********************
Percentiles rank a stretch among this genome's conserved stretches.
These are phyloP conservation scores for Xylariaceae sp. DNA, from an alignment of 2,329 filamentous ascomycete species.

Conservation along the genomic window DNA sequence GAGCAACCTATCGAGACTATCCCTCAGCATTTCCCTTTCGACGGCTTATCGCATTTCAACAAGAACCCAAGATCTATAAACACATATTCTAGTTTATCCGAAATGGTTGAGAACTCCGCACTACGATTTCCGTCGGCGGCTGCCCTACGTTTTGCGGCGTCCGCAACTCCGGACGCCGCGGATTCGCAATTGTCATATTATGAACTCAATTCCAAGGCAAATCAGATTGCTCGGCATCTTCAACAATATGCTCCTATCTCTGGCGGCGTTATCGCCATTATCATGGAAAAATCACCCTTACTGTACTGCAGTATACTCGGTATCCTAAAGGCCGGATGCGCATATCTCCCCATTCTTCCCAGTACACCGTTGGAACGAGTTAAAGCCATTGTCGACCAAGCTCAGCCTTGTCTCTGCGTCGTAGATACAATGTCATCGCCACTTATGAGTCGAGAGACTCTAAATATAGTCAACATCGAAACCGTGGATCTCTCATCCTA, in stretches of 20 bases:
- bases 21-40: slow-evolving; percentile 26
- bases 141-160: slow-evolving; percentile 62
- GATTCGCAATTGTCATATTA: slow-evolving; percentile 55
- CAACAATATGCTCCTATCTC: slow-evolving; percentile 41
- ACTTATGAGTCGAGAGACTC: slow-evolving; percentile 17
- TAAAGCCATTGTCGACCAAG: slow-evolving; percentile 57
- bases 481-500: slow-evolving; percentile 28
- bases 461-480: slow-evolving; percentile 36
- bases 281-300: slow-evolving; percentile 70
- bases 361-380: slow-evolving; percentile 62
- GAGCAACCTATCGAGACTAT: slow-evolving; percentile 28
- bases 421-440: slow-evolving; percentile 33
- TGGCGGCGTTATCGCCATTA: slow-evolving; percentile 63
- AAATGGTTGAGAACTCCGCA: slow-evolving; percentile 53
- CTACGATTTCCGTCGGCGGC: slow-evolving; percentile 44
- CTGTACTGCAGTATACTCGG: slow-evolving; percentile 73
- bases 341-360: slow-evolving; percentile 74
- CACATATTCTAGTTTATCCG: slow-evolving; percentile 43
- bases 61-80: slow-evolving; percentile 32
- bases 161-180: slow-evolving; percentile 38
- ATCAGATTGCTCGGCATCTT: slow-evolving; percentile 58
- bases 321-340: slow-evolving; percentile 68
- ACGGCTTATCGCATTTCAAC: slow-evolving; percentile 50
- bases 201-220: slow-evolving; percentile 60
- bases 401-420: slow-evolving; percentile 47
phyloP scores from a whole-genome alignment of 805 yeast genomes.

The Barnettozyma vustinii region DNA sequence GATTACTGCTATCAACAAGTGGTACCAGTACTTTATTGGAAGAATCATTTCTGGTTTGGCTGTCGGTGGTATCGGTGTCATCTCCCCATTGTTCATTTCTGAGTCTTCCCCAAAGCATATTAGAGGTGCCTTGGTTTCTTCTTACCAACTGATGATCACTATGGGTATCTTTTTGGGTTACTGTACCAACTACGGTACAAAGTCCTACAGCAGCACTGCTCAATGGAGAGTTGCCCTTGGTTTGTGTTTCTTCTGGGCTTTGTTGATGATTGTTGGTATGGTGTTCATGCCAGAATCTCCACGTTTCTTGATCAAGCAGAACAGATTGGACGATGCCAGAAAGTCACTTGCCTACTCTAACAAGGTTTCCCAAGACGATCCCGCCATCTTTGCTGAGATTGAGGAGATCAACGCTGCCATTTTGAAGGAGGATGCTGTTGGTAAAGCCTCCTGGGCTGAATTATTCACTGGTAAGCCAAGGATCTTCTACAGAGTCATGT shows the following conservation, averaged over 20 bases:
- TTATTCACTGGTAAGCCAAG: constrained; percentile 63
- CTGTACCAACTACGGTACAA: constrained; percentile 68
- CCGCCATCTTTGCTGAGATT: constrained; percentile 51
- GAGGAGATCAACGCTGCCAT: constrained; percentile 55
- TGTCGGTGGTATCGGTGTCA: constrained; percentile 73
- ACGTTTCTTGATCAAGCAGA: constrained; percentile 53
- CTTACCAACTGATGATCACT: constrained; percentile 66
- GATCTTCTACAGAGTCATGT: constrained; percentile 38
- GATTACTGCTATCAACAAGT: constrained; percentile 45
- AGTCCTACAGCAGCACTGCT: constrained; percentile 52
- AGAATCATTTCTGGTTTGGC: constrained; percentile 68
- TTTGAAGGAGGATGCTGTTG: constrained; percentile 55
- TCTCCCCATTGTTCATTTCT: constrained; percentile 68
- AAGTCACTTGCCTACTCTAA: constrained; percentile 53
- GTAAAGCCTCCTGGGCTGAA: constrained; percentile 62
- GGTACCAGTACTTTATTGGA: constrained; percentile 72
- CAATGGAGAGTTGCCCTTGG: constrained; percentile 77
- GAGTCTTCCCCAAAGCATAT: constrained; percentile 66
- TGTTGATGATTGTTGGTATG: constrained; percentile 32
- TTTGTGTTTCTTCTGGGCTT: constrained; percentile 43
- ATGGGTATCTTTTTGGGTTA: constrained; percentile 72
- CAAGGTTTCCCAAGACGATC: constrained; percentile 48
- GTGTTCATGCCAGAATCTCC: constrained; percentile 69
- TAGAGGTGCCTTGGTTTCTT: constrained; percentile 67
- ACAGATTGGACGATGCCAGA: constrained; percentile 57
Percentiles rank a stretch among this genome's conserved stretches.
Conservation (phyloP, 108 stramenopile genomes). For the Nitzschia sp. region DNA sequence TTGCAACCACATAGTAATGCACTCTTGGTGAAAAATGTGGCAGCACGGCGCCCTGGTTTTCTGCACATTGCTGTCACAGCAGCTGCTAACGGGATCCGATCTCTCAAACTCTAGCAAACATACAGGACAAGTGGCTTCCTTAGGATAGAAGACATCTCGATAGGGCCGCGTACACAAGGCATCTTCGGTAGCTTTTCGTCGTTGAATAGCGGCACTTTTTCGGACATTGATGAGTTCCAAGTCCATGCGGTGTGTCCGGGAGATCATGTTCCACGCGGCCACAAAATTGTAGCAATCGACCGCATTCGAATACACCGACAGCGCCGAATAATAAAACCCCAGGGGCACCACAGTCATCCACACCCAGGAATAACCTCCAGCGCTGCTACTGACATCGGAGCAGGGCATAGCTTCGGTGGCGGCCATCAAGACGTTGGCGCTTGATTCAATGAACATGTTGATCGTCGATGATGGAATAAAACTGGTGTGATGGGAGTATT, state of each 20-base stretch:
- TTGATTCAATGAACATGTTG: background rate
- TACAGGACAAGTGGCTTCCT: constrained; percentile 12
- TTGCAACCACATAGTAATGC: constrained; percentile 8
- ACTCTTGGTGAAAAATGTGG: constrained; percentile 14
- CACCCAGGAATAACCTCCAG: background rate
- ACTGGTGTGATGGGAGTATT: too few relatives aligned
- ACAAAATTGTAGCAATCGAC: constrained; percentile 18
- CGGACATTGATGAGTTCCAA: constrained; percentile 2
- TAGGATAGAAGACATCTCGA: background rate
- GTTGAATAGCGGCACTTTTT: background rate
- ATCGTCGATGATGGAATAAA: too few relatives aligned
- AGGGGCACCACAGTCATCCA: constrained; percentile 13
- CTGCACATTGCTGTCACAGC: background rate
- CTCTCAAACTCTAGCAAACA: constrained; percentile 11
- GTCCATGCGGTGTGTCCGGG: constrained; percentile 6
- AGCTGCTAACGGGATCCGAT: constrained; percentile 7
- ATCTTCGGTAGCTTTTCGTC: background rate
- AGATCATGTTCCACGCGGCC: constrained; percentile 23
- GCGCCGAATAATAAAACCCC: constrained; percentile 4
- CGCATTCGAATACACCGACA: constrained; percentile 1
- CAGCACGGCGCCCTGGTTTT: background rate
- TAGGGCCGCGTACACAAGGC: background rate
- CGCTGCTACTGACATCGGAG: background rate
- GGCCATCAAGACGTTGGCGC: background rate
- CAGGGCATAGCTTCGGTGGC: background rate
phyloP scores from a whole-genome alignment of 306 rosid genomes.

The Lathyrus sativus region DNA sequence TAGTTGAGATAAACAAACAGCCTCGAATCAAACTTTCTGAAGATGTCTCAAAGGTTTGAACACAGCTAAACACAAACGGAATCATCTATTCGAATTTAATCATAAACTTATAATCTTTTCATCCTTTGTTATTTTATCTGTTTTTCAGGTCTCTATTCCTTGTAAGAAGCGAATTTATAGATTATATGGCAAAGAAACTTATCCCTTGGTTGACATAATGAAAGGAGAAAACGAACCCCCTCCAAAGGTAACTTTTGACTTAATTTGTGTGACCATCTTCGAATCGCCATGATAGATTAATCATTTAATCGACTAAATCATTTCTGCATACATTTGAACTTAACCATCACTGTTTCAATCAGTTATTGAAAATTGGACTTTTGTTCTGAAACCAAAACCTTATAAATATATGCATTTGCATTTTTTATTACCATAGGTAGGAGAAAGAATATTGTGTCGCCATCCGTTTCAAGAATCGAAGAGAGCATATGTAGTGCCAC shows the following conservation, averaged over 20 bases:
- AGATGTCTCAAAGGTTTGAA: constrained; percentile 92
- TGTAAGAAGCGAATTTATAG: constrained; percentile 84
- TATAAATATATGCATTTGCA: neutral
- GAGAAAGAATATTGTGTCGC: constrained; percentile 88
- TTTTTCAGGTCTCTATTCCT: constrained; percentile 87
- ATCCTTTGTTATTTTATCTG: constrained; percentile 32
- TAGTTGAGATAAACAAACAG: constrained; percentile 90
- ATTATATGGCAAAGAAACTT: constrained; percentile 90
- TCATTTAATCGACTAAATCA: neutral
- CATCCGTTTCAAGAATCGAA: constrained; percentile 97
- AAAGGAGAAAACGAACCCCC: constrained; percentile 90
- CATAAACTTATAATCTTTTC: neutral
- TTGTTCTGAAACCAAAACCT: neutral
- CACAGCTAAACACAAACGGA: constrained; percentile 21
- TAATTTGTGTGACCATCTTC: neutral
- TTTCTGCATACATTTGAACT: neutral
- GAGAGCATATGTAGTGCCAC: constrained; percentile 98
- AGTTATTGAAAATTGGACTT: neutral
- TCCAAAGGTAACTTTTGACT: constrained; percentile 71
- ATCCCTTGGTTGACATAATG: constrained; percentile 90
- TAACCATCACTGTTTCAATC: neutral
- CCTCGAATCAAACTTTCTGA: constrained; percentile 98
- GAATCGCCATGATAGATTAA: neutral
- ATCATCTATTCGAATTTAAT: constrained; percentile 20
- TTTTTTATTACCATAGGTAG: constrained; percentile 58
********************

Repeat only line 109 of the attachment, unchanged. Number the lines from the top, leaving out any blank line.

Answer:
- TTTTTTATTACCATAGGTAG: constrained; percentile 58